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Breath test to detect cancer

A clinical trial has been launched to see if a breath test could detect the presence of cancer.

Researchers are hoping to find out if signals of different cancer types can be picked up in patterns of breath molecules.

The Cancer Research UK team will collect breath samples from 1,500 people, some with cancer.

It is the first trial to look at whether this technology can pick up a range of cancers.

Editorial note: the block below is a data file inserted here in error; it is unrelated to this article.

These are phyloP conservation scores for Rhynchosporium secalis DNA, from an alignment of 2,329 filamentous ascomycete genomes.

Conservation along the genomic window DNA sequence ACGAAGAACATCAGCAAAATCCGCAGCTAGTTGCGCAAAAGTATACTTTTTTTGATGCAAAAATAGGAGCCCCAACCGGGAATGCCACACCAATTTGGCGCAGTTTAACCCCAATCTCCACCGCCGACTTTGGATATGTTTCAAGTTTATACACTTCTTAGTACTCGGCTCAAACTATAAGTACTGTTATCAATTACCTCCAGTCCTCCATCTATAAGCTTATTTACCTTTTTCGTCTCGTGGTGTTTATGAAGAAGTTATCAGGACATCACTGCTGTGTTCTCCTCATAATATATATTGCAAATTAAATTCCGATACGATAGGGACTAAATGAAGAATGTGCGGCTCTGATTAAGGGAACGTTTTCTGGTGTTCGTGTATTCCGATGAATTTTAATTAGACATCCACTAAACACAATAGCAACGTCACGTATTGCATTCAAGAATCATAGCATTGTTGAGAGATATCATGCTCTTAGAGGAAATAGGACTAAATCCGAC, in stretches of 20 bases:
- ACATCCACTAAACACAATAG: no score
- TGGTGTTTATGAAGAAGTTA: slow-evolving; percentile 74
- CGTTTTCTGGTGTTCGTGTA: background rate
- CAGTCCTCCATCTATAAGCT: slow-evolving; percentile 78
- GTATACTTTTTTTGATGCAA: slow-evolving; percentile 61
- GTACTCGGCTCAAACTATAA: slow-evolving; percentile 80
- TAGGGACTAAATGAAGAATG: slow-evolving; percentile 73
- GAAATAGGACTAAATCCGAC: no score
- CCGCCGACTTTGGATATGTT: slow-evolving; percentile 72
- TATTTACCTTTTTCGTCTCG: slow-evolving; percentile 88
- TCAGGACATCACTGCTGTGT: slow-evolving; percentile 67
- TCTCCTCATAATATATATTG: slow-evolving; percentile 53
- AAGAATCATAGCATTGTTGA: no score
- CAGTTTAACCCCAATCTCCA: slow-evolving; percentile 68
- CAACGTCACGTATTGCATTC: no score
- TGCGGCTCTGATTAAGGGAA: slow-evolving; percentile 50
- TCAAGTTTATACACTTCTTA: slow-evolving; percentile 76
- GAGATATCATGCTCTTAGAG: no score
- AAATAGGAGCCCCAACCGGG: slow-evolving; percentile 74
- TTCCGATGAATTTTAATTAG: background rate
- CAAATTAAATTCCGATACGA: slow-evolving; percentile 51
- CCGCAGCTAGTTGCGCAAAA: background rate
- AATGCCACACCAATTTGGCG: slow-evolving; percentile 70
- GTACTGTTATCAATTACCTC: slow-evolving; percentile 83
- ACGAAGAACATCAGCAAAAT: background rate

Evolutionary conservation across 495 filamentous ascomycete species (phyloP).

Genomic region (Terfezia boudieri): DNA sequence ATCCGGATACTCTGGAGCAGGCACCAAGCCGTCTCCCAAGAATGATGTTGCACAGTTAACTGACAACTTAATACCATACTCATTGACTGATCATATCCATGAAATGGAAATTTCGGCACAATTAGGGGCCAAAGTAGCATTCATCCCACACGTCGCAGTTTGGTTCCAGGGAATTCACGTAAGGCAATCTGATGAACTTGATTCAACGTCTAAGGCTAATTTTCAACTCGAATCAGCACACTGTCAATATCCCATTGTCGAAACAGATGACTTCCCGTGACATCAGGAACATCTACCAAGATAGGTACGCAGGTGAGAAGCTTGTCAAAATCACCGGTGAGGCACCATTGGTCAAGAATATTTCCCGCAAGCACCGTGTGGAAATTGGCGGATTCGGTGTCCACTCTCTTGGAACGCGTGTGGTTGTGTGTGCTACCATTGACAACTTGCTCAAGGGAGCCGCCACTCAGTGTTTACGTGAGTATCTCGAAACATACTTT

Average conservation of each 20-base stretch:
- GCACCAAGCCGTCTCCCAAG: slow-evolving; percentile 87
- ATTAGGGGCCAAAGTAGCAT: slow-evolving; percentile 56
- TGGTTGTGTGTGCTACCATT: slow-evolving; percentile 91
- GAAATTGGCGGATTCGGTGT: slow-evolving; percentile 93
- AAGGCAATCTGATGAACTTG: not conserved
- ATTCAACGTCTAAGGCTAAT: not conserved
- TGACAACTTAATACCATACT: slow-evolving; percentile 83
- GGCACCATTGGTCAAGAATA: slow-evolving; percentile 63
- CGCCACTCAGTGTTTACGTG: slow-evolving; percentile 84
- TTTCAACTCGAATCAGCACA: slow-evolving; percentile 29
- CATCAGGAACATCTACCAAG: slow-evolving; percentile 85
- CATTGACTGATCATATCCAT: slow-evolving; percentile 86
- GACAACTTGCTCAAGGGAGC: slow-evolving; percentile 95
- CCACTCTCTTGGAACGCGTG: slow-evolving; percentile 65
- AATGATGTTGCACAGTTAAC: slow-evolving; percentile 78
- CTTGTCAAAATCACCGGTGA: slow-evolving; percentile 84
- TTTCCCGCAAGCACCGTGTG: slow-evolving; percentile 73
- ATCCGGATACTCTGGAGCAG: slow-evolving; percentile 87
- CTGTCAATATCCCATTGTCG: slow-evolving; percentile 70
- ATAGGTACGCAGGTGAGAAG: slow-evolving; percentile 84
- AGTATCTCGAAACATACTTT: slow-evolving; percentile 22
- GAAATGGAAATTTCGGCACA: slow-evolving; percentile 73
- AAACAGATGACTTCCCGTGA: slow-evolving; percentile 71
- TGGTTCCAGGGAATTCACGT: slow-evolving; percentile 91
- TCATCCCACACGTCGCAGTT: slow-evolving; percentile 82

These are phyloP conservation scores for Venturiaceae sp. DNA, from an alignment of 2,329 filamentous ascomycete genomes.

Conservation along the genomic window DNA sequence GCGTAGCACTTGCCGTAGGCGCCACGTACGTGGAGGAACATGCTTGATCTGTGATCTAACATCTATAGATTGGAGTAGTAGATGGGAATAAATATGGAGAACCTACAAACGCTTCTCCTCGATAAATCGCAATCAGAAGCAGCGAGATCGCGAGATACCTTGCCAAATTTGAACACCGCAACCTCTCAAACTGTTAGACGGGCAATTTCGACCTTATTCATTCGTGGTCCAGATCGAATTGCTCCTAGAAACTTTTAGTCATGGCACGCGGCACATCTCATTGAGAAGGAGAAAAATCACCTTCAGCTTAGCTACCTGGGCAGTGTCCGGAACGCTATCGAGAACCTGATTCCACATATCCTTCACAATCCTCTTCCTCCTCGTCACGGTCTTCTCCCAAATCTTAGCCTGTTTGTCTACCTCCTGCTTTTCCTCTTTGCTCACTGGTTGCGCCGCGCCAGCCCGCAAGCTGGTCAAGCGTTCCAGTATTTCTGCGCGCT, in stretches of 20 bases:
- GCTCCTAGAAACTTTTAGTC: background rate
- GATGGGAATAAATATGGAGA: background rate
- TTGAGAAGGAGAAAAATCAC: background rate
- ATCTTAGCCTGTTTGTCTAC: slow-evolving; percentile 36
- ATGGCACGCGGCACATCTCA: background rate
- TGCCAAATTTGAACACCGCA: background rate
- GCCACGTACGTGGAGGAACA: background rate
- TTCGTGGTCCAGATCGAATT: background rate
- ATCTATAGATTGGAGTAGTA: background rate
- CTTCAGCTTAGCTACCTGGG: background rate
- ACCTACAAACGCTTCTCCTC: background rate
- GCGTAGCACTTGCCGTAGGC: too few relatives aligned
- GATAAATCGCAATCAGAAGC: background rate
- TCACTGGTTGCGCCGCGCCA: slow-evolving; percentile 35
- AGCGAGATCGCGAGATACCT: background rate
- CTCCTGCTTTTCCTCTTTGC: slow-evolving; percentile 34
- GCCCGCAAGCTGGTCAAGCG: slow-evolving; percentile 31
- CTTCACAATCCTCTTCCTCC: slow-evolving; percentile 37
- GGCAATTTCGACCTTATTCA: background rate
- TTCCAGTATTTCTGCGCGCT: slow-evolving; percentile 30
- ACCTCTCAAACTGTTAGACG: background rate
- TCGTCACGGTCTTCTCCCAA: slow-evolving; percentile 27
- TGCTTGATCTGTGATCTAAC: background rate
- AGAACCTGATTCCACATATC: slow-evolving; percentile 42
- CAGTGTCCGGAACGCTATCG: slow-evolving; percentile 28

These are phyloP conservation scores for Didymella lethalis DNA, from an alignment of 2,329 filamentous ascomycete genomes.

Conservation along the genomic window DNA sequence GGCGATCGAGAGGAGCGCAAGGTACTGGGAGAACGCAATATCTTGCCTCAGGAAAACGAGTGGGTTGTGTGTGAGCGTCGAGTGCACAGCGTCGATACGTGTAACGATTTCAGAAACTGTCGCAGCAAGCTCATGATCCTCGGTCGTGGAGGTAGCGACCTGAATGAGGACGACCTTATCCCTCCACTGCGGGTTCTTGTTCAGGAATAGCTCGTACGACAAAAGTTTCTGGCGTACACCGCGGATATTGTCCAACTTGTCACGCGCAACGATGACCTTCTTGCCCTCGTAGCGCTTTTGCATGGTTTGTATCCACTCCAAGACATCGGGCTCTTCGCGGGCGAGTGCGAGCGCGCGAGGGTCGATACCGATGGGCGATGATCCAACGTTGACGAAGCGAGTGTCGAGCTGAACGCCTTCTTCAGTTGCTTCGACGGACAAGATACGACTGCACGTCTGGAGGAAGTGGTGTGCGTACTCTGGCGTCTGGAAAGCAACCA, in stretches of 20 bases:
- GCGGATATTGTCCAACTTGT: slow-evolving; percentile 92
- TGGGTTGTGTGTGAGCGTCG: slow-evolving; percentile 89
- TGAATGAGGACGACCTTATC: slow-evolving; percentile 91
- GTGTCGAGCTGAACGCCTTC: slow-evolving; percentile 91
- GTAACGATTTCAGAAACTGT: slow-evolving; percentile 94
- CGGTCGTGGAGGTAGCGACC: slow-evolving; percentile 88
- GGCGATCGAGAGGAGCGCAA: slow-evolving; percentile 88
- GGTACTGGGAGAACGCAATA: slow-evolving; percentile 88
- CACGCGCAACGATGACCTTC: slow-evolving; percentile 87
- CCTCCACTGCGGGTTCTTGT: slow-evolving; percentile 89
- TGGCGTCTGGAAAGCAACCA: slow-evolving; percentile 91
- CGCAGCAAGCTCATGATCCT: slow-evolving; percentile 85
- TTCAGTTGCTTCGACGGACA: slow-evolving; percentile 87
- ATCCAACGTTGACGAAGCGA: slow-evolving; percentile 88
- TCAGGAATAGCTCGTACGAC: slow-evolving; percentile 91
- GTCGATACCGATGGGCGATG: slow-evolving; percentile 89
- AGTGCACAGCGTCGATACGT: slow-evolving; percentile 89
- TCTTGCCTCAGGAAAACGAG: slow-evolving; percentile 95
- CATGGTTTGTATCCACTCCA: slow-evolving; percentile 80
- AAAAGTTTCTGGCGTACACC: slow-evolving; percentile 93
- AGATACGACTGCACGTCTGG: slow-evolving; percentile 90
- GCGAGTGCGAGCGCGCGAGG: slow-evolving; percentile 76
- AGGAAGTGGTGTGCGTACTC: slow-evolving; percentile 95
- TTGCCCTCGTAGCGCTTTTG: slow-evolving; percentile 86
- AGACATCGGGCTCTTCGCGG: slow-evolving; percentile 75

“Intuitively, lung cancer seems the most obvious cancer to be detected in the breath,” said lead researcher Rebecca Fitzgerald.

“But because of the way metabolites are recycled in the body, many other volatile molecules from other areas of the body end up in the breath too.”

They want to find patterns, or “signatures”, in the breath molecules from people who are either healthy or who have suspected oesophageal, stomach, prostate, kidney, bladder, liver or pancreatic cancer.

She added: “This is a pilot, so first we’re looking at a range of cancers to see if we get a signal and compare the signal to healthy individuals.”

 

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